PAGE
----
In that a legitimate land trust transfer is analogous to a long-term escrow process, the presence of the third-party title-holder prevents any party’s personal untoward or illicit actions, or any other actions that would be detrimental to the interests of other party/ies, or to the property or its title (i.e., nothing can be done with or to title; to the underlying loan; or to the property itself without 100% concurrence by all beneficiaries in the form of express mutual direction of the trustee).

WHAT ARE THE DISADVANTAGES? Other than the need for all parties to comport themselves in accord with the best interest of the other party, the ODWM EHTrust™ actually affords far more benefits than does any seller-assisted financing device or scheme: or even more than traditional home sale and purchase for that matter…’especially from the standpoint of classical Asset-Protection. One’s ownership of beneficiary interest in the EHTrust™ remains wholly private, secret, unrecorded and virtually invisible and unassailable by judgment creditors.

Re. “Legal” Vs. “Equitable” Title:  In law, the term Equitable Title refers to the right of enjoyment, use and monetary benefit of an asset (‘specifically real property in this case), as guaranteed and defensible in court.   Legal Title, on the other hand refers to one’s evidentiary, legal and demonstrable ownership of an asset, which, ownership can be defended and upheld in court, or can fail without appropriate public recording.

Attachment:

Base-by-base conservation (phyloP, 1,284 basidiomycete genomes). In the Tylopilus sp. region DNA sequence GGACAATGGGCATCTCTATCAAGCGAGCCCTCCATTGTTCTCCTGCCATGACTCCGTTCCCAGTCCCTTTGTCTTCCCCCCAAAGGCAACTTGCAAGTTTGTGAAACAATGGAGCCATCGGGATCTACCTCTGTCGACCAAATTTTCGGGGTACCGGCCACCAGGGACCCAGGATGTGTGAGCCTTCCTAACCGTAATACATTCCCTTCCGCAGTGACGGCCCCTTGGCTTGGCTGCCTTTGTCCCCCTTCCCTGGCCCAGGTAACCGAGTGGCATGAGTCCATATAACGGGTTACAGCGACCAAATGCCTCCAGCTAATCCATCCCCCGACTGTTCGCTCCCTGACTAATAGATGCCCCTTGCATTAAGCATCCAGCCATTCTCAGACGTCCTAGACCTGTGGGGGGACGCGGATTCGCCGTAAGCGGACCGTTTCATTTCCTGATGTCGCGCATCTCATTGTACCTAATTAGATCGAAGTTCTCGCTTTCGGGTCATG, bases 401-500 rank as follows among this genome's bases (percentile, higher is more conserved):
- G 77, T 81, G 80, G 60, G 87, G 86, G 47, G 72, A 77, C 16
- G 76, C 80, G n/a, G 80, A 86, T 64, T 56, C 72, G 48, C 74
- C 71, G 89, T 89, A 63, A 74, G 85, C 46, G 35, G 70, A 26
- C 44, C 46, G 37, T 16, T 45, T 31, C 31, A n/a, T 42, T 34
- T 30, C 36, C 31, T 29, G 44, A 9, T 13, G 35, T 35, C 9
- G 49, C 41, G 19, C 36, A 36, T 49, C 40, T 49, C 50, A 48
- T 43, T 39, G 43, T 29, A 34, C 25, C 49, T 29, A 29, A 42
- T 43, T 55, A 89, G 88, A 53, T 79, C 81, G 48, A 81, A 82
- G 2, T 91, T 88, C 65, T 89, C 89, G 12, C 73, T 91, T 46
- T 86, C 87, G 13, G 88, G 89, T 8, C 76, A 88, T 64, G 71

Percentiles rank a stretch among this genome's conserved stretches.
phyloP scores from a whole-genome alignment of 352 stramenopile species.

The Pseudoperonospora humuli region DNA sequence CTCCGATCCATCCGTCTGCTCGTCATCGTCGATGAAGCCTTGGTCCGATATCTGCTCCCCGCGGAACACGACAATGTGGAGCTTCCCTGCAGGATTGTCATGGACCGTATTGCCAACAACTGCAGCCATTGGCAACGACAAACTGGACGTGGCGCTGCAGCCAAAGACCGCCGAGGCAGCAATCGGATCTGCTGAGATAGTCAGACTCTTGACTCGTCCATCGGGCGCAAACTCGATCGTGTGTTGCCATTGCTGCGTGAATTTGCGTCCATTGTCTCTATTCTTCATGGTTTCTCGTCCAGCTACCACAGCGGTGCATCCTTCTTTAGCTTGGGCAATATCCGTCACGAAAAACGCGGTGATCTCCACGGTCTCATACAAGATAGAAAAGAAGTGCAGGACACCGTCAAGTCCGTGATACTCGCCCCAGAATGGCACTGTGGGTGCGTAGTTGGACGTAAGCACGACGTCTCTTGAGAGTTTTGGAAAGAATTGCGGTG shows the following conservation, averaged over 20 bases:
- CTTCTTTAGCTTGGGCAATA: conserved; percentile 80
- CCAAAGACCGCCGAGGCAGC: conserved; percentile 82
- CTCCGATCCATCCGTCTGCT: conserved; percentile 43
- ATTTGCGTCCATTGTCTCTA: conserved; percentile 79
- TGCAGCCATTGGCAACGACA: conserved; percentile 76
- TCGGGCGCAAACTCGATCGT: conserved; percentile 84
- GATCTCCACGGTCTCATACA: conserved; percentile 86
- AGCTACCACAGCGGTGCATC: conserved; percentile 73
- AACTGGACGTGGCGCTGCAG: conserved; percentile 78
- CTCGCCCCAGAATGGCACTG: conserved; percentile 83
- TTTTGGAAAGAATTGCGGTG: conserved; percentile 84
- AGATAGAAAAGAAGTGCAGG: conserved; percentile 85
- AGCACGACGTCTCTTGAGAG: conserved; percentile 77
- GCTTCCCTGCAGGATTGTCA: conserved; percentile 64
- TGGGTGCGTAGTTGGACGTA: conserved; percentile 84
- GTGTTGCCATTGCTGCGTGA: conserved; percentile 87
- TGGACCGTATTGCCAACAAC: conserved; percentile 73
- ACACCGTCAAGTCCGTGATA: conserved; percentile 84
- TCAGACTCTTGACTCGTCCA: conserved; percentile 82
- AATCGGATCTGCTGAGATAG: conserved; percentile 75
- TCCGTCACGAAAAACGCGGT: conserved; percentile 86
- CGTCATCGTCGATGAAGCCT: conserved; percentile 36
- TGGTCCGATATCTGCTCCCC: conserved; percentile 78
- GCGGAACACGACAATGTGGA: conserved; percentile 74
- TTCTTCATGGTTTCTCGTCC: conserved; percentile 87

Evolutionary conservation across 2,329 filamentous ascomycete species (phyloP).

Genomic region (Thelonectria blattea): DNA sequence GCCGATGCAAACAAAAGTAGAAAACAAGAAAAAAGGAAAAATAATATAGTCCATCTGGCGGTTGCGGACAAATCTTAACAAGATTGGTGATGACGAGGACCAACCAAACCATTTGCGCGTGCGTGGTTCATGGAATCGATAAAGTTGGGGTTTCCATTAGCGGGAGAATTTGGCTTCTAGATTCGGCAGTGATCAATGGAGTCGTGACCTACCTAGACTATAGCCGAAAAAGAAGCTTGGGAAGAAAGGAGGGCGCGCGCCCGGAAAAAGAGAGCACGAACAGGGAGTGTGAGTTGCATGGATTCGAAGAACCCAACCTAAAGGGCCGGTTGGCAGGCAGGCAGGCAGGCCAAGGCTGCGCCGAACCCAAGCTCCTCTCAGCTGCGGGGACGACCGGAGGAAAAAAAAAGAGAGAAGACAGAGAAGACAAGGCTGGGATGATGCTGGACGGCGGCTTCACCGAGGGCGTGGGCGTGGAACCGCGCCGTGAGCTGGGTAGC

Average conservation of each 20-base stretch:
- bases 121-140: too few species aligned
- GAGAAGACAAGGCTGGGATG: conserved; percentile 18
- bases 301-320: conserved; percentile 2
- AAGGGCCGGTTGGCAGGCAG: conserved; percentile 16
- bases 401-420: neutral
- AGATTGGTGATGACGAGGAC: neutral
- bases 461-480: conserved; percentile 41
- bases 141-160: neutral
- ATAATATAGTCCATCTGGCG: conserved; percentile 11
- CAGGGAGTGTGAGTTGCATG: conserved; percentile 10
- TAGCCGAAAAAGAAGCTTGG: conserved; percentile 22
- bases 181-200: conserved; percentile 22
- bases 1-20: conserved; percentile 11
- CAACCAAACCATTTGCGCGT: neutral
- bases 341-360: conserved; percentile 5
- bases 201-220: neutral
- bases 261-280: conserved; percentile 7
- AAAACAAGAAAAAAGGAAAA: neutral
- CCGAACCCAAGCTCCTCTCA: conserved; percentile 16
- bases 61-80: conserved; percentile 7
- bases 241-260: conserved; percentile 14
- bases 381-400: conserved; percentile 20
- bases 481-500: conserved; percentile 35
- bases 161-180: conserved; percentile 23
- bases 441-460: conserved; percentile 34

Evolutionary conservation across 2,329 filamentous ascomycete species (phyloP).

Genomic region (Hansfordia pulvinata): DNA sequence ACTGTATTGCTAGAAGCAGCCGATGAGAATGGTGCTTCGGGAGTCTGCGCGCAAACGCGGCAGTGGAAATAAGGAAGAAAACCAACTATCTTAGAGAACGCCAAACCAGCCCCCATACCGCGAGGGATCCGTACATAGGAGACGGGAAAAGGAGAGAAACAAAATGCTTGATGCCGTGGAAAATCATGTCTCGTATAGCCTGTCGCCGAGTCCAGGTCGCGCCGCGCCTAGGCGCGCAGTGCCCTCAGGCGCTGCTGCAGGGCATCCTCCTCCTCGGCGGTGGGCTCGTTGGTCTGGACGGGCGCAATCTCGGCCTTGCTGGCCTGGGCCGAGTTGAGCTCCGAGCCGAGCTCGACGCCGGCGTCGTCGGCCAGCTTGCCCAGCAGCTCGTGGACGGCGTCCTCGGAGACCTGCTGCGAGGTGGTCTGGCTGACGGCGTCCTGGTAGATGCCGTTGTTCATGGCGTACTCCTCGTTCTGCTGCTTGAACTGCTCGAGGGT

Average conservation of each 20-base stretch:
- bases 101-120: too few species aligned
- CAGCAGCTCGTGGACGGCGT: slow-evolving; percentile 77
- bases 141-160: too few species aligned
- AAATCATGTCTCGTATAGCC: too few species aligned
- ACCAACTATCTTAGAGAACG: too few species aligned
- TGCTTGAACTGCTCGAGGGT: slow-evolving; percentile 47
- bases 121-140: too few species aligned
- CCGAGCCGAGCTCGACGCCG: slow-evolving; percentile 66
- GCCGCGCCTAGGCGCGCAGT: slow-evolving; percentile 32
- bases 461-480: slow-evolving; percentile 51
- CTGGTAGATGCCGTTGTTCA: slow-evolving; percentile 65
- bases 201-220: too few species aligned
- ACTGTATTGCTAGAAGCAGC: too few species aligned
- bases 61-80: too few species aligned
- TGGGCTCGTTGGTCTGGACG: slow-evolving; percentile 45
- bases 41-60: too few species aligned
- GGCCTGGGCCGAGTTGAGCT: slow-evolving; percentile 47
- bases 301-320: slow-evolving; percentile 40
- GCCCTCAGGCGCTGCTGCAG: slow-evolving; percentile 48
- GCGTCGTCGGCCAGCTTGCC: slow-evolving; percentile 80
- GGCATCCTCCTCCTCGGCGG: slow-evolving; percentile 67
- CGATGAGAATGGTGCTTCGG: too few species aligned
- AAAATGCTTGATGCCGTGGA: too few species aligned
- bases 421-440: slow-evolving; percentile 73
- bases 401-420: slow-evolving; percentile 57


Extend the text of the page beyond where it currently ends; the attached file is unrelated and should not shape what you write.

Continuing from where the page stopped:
The holder of equitable title in a property receives the benefit of its economic appreciation, whereas the holder of only legal title does not.  In a bona fide and properly constructed title-holding (land) trust the trustee holds both legal AND equitable title, whereas in other more common trust arrangements and escrow proceedings it is only the legal title that is held by the trustee (or escrow official): ‘the equitable title remaining in the grantor (the “seller”)